• ABC plc wishes to acquire XYZ plc, but for commercial/tax reasons is reluctant to do so via a share sale (e.g. XYZ has liabilities it does not want to take on).

  • XYZ will 'hive down' the assets/business required by ABC into Newco 1.

  • ABC will then acquire Newco 1 through a share acquisition.

  • After Share acquisition

  1. Selling shareholders will own XYZ plc but it will most probably be an empty shell.

  2. Newco 1 will become a wholly-owned subsidiary of ABC plc.


Share Asset


  • Clean break

  • Entrepreneurs' Relief - 10%

  • Easy transfer

  • No consents

  • No double tax


  • Warranties and indemnities more extensive

  • Joint and several liability

  • Tax deed of covenant

  • More DD

  • Change of control clauses

  • SMA - advertising/soliciting


  • TUPE - employees

  • FSMA definitely doesn't apply


  • Transfer by proper forms

- more complex

- more time

- time = money

  • Cherry pick assets and liabilities - may be left with odds and sods with little to no value.

  • Potential double taxation

  • More need for consent - S remains liable for burden (unless novated)

SELLER - factors affecting choice of acquisition

Factors Share Acquisition Asset Acquisition
Clean break from business


  • S will lose all connection with Business. Co’s assets/liabilities remain with the target and are transferred automatically to B. Those liabilities will become enforceable against B not S.


  • BUT.... the nature of a SS means B requires wide protections in SPA, such as:

  1. warranties as to State of co

  2. disclosure of problems/liabilities

  3. indemnities/guarantees against undisclosed liabilities

However.... may be possible to limit these warranties/indemnities/guarantees (e.g. time restrictions, minimum amount, maximum amount)

  • If S has guaranteed obligations of the target company (e.g. a personal guarantee on bank lending) then a clean break will only be possible if S can negotiate a release from such obligations on completion.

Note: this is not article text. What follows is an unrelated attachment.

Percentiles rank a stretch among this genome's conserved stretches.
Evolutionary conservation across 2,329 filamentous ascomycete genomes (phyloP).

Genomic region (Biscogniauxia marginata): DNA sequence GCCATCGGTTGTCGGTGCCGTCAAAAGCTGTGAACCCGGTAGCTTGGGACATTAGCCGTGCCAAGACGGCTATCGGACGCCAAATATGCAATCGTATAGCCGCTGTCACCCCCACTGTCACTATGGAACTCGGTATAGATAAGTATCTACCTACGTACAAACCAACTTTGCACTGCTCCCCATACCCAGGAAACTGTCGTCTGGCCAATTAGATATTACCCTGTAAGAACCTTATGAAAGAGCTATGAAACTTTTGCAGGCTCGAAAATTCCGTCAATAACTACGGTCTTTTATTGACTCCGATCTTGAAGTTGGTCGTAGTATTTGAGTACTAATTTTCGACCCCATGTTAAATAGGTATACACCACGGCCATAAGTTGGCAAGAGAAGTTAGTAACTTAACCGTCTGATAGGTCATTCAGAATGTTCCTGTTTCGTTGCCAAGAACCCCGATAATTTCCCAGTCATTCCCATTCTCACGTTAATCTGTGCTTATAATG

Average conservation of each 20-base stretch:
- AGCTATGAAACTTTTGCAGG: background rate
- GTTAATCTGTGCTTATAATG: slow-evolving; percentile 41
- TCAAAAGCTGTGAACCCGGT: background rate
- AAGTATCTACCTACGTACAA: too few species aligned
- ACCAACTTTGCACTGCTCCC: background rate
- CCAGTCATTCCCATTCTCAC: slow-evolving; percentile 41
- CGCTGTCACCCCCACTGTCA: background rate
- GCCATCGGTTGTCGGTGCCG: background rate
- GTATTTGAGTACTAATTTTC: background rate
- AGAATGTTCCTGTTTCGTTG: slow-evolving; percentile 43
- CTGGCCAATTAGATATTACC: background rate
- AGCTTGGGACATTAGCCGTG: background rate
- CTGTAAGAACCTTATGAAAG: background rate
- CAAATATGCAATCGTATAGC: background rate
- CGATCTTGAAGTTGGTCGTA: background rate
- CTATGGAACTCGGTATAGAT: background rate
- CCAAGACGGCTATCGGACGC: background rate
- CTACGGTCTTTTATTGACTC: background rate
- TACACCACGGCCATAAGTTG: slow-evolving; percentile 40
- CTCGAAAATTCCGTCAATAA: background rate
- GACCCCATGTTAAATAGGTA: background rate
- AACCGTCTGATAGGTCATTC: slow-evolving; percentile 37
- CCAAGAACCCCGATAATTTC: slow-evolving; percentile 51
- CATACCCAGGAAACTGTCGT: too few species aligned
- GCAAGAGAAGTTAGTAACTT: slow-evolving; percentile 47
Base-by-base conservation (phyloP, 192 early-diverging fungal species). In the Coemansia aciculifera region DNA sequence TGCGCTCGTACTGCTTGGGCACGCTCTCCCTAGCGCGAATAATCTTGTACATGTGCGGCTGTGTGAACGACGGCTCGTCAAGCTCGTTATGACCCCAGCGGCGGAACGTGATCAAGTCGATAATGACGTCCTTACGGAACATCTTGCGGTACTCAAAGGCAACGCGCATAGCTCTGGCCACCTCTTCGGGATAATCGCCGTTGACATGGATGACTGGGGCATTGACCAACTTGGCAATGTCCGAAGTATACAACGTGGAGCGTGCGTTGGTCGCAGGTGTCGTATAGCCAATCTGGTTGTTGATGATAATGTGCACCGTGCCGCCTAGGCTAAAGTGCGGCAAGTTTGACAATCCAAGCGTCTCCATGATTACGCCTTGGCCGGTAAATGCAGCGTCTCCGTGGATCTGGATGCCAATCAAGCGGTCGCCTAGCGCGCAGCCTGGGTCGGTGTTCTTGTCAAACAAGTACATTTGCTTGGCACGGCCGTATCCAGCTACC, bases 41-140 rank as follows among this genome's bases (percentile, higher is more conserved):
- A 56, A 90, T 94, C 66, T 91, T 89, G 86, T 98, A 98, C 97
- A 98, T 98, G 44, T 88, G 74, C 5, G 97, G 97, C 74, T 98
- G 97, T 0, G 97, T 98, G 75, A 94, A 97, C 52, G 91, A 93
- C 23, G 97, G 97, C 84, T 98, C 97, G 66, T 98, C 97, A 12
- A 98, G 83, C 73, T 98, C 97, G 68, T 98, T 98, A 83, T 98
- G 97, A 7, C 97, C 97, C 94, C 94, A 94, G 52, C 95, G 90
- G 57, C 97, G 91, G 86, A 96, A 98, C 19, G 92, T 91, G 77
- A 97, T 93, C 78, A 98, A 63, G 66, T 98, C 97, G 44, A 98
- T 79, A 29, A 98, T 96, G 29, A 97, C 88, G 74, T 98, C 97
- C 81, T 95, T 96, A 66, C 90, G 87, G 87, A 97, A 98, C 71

• Only certain assets and agreed liabilities are acquired by B, and so S may retain residual assets which are difficult to get rid of for value.

  • S may also remain liable for liabilities of Business which B does not wish to acquire


  • B may be willing to take on the liabilities of the company (e.g. trade debts) as leaving them in the hands of S has the potential to damage relations with suppliers etc should S not pay.

Third parties

  • Debts and obligations owed to third parties, even where B has agreed to take responsibility for them, can still be enforced by the third party against S (unless they have expressly released S from liability).

  • possible to have indemnity from B, but this may be difficult to enforce - particularly if B is insolvent.

Transfer of title & consents


Mechanics of transfer are quicker and easier

  • simple signing of stock transfer forms to transfer the title.

  • BUT.... consider DD


  • Terms of contracts should still be checked for change of control, or need for third party consents


  • May be longer and more onerous as each asset must be transferred in the appropriate way (e.g. a deed of conveyance for land, assigning patents, physical delivery for some assets, etc).

  • problematic and cause problems where third party consents are required which may delay the transaction (e.g. for assigning a lease).

DD of B (length of time)


  • As B is taking on all the assets/liabilities of target, the DD may take longer in...